Digital twin tech, Metaverse an avenue for Orlando tech to thrive

Into the Metaverse through VR

Digital twin technology has put Orlando tech in the spotlight as it has its day (Week? Month? Year?) in the sun.

And, well, why not?

There is a lot to love about the direction this city’s ecosystem is heading. We don’t need to tick off recent wins that we highlighted in THIS COLUMN.

But recently, the tech news site VentureBeat featured The City Beautiful for its digital twin project, which will use Unity to create a virtual, interactive model of Orlando’s 40-square-mile metro area.

What the announcement has done is increased the use of the word “digital twin” on social media from formal and informal Orlando city accounts.

However, it’s important to point out that the city’s tech community has been building digital twins of Orlando, Central Florida and beyond since long before Unity moved into town at the end of last year.

In 2016, in fact, I wrote an article for the Orlando Sentinel highlighting our ecosystem’s work in digital twins.

In that article, I focused on projects that could help manufacturers stave off problems with their products, say, a wind turbine or driverless car.

But there are companies here that have built versions of Orlando for use by defense-related clients.

Orlando’s existing tech ecosystem

Jordan Dauble at SimBlocks has been in Orlando tech for years.

His company has developed software that combines geospatial data and real-time 3D engines (Hello, Unity and Unreal!) to create digital twins.

By his own account, Dauble says the company has created digital twins of cities like Paris, Austin and, yes, Orlando.

The point here is not to downplay Unity’s impact on the community.

Nor do we want to minimize our role as a leader in the upcoming digital twin push.

Having them here clearly raises the profile of Orlando in this space. Heck, the same VentureBeat article I linked proves that out.

But one thing I hope to lead on is the development of a sense of community that highlights what we already have here while touting what’s on the horizon.

Let me explain what I mean by that and why it’s important.

A ‘huge moment’ for Orlando tech

Central Florida’s business community sits at a huge moment in its life span. I really believe that.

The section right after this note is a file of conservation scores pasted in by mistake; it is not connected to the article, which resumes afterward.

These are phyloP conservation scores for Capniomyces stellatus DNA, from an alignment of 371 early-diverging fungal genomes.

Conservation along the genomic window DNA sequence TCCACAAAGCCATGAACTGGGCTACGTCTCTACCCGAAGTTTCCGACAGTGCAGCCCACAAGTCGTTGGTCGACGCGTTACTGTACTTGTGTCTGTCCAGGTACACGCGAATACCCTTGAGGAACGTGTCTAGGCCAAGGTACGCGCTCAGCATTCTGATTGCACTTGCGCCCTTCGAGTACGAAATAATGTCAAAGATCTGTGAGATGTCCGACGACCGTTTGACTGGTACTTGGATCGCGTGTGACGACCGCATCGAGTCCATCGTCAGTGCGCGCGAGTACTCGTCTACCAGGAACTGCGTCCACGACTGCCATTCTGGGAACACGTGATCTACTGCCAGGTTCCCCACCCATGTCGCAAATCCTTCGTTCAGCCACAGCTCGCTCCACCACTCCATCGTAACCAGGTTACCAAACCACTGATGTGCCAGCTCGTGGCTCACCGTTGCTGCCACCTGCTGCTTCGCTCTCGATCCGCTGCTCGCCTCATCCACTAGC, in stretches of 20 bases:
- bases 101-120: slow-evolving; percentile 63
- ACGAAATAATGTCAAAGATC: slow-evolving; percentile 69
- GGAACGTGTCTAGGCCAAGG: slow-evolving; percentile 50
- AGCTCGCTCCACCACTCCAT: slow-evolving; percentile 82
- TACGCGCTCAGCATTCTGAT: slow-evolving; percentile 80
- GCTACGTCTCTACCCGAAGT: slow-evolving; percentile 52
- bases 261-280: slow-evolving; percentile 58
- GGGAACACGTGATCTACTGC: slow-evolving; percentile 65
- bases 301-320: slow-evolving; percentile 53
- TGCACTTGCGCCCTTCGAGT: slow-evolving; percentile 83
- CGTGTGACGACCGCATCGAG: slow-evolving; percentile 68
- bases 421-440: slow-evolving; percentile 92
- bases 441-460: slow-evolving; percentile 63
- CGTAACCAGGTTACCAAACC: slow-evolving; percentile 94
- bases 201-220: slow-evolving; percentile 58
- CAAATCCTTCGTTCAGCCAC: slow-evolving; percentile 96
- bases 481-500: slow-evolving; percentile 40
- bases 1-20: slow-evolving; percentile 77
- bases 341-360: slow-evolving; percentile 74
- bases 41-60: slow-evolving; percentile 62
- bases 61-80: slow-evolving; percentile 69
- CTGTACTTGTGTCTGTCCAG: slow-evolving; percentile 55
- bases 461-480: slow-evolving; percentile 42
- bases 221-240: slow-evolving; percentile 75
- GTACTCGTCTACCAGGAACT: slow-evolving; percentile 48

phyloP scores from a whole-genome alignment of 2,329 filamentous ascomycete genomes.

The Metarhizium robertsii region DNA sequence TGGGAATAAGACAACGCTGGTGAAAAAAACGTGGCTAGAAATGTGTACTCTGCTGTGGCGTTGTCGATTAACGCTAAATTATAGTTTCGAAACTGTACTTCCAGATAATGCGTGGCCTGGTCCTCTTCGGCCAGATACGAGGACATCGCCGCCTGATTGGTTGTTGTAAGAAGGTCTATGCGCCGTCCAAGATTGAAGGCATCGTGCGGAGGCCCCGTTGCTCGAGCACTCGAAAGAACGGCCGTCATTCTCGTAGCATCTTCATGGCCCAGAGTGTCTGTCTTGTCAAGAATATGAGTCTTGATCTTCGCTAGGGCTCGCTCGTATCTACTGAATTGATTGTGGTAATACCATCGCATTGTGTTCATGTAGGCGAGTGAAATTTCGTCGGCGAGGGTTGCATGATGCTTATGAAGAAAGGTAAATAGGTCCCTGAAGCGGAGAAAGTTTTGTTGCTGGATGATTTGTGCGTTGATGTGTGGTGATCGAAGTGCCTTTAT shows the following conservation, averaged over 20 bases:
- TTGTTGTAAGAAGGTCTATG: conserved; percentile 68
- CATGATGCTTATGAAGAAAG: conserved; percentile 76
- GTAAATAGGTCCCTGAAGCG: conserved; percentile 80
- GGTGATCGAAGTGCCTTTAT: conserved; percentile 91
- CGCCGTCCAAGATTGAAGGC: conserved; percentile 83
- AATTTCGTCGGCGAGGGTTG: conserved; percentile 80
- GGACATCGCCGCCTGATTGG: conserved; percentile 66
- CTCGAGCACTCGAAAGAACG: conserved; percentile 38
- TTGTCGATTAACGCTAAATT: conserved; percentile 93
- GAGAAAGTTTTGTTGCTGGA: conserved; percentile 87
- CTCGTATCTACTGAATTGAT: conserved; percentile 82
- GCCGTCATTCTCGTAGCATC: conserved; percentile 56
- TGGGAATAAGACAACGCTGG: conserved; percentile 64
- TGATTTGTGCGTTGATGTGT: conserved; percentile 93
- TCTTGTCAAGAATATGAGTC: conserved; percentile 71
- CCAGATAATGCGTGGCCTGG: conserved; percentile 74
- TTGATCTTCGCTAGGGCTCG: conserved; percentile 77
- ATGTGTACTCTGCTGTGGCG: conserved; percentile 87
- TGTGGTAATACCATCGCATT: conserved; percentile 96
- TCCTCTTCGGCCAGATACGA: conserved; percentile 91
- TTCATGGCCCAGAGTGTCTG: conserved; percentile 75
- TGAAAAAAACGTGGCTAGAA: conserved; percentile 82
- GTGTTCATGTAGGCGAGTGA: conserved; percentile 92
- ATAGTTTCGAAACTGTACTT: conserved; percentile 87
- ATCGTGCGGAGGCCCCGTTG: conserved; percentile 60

As more people talk about the so-called Metaverse, we must lean into the fact that this region has been building aspects of it for years.

Our defense industry friends have been building virtual battlegrounds.

Gaming and simulation companies are clearly adept at using the software that builds worlds.

Even accessibility to these worlds is being led by Orlando-based businesses.

While Miami’s mayor and city leaders planted the city’s flag as a blockchain leader, Orlando should do the same with the technologies that make up the Metaverse.

To do that, you must create a nonstop wave of information and advocacy.

If Unity is touted for its work with the city on a digital twin, the community must highlight other firms working in the space.

It would be fantastic to see, right there in the blog that announced its intent to work with our new neighbors at Unity, a paragraph or two that mentions SimBlocks, DiSTI Corporation, etc.

What kind of simulation work is Lockheed Martin doing nowadays? It’s likely Metaverse-related, no? Siemens was one of the leaders in digital twin technology with its Orlando-based unit leading that effort.

How can we highlight that work?

I recently chatted with Charlie Weis, one of this ecosystem’s leaders. I admire him for his passion about Orlando’s tech community.

He agrees that we should have been planting our flag on these industries yesterday.

Miami jumped in front of it.

Tampa has been doing a good job with its tech industry touting startups.

Orlando should now plant its flag on the Metaverse and this newly popular “digital twin” movement because if we do not, someone else will.

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